If there's one lesson that the ocean is determined to teach us it's that there's always a bigger fish.

On a recent expedition off the coast of South Carolina, researchers from the National Oceanic and Atmospheric Administration (NOAA) used a remote operated vehicle (ROV) to capture footage of a school of sharks tucking into a 2.5-metre (8-foot) swordfish on the ocean floor. It's the sort of thing that's rarely witnessed and the crew were understandably giddy.

But the ocean depths weren't done dishing out the goods just yet.

As they watched the sharks feasting, a wreckfish emerged, lurking on the fringes of the frenzy. With most of the sharks preoccupied with their meal, the wreckfish made it's move. Using the ROV as cover, the hefty fish waited until one of the sharks swam within striking distance before snaffling an easy meal. Sharks may be apex predators in certain habitats but, in this case, it's a different predatory fish that came out on top.

"The wreckfish appears unable to feed on the swordfish directly itself," explains Mystic Aquarium's senior research scientist Peter Auster in a blog post for NOAA. "But by joining the sharks, it was able to feed on an animal that was." Its prey was most likely a Genie's dogfish – a small species of deep-sea shark in the family Squalidae. Genie's dogfish and roughskin dogfish – the larger species of shark also seen getting in on the feeding frenzy – are found along the US continental margin at depths of about 213-610 metres (700-2,000 feet).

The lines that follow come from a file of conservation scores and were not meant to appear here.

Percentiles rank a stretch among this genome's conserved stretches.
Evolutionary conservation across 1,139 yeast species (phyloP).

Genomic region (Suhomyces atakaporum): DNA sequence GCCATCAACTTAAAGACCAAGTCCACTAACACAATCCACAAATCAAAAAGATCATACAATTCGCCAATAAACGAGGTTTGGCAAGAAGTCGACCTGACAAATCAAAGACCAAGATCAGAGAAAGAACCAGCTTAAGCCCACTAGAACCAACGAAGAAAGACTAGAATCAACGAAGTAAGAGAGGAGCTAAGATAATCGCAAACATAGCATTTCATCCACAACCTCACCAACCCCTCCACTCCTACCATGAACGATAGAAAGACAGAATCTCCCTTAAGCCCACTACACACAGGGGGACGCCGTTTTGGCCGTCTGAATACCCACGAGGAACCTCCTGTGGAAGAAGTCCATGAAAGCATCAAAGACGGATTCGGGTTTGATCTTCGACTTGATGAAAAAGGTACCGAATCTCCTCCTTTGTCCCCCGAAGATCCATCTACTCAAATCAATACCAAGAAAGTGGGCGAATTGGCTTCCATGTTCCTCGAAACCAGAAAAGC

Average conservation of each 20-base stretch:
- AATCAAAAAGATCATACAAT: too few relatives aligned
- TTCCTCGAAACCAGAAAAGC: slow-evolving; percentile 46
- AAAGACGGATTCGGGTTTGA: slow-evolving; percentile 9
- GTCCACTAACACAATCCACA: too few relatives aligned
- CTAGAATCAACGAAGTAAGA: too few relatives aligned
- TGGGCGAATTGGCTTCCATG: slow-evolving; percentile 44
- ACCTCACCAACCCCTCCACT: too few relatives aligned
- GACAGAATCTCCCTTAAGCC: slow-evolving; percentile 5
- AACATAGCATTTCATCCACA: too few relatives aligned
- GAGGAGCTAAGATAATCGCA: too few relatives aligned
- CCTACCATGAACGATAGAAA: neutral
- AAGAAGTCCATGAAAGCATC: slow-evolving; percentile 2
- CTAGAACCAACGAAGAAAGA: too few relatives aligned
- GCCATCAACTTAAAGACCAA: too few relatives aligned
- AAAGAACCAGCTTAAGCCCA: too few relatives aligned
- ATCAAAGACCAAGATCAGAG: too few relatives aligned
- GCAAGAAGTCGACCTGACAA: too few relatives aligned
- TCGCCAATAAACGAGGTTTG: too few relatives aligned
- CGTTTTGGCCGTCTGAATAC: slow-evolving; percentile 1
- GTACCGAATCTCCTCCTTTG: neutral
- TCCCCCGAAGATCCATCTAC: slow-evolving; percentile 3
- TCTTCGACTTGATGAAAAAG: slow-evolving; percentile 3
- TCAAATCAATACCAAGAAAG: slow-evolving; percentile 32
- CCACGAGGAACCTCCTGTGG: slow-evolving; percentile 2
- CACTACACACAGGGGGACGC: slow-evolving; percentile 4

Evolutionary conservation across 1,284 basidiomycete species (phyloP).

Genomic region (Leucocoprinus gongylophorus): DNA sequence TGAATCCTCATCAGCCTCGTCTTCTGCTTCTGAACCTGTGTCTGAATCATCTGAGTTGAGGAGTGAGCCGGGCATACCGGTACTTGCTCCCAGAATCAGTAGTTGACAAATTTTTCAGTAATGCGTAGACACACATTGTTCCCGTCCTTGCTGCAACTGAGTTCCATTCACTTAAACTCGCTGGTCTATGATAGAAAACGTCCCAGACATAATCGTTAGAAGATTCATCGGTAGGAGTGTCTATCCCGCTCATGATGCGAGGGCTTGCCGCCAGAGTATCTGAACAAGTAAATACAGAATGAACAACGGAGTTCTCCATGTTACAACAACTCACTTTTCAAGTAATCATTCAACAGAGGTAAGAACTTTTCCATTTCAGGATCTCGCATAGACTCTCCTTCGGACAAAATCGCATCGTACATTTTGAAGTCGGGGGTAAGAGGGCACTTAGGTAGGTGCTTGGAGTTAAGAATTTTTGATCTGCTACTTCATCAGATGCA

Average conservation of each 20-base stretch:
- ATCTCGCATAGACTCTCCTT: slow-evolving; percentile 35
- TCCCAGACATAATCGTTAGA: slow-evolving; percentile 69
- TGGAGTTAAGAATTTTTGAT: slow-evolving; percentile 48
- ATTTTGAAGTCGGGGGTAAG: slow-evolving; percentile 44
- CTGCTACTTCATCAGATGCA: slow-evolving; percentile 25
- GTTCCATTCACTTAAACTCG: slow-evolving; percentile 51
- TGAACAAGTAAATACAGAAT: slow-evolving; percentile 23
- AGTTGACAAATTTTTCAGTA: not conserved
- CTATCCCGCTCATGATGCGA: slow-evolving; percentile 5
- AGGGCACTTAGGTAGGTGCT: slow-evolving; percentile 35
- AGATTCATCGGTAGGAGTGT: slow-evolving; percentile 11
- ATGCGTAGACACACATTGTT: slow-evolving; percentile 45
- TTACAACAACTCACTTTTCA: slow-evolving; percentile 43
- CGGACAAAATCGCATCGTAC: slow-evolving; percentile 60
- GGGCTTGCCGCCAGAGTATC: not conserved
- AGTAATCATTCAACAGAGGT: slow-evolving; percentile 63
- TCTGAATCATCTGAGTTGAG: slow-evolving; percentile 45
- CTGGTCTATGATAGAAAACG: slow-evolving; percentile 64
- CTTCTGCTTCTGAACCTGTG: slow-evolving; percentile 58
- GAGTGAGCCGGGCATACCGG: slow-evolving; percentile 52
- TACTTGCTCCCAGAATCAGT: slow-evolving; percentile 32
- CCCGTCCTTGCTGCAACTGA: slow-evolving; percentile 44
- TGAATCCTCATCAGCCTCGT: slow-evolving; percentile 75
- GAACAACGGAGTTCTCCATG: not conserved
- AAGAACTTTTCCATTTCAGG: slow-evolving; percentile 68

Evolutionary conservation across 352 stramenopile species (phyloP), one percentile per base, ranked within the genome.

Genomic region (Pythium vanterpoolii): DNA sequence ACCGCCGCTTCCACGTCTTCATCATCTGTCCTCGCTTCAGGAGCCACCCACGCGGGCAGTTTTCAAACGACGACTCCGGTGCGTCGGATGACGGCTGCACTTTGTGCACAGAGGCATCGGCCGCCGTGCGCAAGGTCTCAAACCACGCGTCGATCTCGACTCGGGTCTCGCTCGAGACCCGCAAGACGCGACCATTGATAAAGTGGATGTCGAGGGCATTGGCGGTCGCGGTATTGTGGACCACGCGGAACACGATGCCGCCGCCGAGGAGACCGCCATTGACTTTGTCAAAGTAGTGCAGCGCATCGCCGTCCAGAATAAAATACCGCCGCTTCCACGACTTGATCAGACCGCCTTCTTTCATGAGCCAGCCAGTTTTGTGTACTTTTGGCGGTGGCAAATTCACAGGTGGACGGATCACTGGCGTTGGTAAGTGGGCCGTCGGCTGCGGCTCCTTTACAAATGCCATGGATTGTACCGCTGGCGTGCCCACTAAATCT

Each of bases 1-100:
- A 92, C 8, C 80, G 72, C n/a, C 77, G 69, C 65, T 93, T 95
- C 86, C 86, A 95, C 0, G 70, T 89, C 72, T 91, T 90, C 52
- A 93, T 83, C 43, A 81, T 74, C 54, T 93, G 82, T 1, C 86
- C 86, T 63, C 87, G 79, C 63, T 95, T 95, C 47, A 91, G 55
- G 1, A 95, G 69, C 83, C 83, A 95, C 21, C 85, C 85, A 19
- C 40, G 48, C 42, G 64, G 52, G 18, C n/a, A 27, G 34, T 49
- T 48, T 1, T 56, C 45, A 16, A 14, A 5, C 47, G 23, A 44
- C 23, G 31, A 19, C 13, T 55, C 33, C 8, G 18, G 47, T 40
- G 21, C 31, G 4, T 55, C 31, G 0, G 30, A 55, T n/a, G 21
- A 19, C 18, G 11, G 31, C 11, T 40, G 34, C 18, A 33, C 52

"Normally we don’t see any deep-sea sharks in a group or aggregation, unless there is some nearby patch of food," Auster explains. "As relatively small apex predators, they spend a great deal of time searching for prey. When a large food fall occurs, like a 250-plus pound swordfish, the ability to detect and locate the food, and then maximize food intake, is the key to growth and survival."

The footage was captured live as part of the Windows to the Deep 2019 expedition – a "telepresence-enabled ocean exploration" with the goal of learning more about the deepwater areas of the southeastern United States. So far, NOAA have discovered mounds of reef-building corals and explored the methane seep field off Bodie Island. The shark feeding frenzy, however, raises more questions that it answers.

"How do sharks and other species detect large food falls? It could be chemical trails, the vibrations of prey struggling, or the sound of one or more predators who initially found the prey and started feeding," Auster ponders. "This rare and startling event leaves us with more questions than answers, but such is the nature of scientific exploration."


Header image: NOAA's National Ocean Service